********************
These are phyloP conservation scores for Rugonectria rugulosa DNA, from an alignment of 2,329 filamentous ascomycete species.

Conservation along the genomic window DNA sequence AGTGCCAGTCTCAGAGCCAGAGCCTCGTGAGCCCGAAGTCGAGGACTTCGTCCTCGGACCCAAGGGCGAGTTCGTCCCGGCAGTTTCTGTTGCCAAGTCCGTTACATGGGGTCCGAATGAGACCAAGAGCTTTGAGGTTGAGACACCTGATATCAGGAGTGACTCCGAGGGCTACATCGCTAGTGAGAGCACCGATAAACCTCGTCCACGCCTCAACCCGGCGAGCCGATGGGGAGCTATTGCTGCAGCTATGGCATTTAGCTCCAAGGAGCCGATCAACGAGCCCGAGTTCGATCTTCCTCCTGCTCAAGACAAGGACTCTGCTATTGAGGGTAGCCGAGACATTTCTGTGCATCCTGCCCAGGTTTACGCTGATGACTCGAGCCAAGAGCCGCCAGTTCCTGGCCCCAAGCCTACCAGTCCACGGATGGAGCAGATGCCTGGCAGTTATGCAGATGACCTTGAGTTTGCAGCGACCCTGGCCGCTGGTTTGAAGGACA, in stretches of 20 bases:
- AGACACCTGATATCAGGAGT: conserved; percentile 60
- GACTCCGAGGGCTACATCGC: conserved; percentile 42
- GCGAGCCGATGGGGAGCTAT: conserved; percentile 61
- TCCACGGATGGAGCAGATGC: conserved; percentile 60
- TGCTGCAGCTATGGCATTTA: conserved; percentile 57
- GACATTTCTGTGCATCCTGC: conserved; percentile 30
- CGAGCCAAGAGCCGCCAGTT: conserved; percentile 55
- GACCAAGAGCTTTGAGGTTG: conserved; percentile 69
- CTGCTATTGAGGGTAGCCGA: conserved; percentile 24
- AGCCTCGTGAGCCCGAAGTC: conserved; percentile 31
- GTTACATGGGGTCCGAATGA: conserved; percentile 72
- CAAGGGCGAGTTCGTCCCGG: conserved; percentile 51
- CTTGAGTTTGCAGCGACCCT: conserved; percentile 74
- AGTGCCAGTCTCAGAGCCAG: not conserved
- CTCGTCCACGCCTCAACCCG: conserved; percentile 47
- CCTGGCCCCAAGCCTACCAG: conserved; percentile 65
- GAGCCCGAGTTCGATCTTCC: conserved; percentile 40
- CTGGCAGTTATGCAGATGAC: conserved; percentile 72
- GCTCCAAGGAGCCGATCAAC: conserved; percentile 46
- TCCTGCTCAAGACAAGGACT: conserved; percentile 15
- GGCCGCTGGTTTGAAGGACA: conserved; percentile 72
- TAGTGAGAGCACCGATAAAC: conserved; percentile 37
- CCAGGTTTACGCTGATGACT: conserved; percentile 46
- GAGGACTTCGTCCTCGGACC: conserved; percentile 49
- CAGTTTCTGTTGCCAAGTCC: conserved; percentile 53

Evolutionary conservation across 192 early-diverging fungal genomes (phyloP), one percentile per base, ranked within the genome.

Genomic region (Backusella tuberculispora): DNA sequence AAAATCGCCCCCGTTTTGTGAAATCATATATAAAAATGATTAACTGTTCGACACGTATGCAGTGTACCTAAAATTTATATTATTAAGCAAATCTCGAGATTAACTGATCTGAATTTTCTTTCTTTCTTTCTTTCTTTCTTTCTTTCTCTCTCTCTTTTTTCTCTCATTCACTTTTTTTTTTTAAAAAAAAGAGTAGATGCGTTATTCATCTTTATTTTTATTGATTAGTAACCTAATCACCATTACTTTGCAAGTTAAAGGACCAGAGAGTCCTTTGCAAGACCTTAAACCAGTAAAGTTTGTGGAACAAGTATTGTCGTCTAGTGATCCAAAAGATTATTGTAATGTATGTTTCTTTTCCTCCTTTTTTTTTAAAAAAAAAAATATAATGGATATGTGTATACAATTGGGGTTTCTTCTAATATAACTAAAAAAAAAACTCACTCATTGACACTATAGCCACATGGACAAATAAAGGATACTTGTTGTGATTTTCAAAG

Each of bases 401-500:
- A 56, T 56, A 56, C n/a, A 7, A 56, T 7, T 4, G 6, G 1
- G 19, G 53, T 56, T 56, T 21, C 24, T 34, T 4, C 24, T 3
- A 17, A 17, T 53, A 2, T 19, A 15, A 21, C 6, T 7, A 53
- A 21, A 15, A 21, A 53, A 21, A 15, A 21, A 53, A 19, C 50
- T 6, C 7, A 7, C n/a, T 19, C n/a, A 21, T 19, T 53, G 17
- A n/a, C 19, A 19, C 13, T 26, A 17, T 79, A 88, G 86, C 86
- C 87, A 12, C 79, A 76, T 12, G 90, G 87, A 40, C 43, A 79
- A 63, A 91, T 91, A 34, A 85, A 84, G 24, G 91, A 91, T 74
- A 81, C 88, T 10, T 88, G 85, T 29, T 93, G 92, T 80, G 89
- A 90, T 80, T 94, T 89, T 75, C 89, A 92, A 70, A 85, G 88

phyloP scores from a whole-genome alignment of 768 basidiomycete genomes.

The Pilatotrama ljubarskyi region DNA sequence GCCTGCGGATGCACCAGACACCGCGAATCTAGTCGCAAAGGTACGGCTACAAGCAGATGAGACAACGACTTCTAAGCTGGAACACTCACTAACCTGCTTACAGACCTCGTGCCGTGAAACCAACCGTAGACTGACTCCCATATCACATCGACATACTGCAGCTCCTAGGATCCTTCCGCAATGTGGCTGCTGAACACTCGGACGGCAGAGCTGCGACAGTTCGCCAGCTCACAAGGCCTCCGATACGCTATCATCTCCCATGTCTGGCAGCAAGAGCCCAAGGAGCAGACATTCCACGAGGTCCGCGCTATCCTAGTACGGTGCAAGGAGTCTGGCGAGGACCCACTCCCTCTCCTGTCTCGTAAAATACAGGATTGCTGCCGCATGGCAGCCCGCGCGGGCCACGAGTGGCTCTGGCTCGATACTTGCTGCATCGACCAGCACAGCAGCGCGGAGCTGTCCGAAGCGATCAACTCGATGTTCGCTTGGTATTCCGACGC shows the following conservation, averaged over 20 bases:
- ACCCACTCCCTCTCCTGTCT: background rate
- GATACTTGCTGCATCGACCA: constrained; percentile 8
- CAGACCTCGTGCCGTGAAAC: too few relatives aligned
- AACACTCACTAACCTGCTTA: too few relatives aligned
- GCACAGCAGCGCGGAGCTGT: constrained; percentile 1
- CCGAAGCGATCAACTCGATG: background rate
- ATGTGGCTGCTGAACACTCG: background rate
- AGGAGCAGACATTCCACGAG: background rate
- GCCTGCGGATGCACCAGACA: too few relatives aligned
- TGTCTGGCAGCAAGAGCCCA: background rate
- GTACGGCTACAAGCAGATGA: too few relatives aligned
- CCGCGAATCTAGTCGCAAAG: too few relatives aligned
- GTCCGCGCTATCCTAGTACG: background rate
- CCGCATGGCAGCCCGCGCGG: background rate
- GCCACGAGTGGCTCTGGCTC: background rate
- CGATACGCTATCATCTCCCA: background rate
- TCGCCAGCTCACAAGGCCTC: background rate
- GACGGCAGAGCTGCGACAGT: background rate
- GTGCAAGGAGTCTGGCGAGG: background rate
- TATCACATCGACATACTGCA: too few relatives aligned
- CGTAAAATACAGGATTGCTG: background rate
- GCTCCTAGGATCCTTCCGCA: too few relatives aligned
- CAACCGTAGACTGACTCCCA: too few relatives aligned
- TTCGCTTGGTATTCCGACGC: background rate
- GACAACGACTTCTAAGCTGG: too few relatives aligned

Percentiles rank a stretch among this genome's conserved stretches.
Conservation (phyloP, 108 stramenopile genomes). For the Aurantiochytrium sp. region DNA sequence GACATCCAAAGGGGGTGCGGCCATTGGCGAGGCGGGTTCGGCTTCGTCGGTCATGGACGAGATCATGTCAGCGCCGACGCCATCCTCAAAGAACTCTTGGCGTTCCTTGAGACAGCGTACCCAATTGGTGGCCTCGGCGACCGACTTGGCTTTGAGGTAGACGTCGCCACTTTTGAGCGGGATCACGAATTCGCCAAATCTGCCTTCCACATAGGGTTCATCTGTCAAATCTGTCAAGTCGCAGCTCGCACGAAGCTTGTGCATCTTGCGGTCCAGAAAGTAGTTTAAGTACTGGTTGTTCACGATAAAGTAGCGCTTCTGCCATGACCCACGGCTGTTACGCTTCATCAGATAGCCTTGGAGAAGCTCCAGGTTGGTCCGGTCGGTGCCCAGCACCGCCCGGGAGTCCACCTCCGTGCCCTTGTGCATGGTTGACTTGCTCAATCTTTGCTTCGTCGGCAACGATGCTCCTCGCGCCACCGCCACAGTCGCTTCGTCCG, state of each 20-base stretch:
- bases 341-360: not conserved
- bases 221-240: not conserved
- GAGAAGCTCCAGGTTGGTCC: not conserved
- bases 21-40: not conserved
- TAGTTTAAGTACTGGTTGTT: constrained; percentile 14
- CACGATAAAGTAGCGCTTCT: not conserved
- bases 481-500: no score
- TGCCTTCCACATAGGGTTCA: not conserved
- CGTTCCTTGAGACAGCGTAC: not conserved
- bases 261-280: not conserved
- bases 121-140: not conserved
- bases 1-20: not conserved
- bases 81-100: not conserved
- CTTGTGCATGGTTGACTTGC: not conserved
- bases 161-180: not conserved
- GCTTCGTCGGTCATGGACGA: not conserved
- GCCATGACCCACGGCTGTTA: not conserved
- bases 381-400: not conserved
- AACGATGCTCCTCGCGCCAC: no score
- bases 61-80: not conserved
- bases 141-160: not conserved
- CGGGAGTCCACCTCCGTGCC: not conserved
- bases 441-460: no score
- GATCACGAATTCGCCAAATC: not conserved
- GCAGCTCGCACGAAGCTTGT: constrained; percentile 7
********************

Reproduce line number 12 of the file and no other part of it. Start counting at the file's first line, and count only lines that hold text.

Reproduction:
- AGCCTCGTGAGCCCGAAGTC: conserved; percentile 31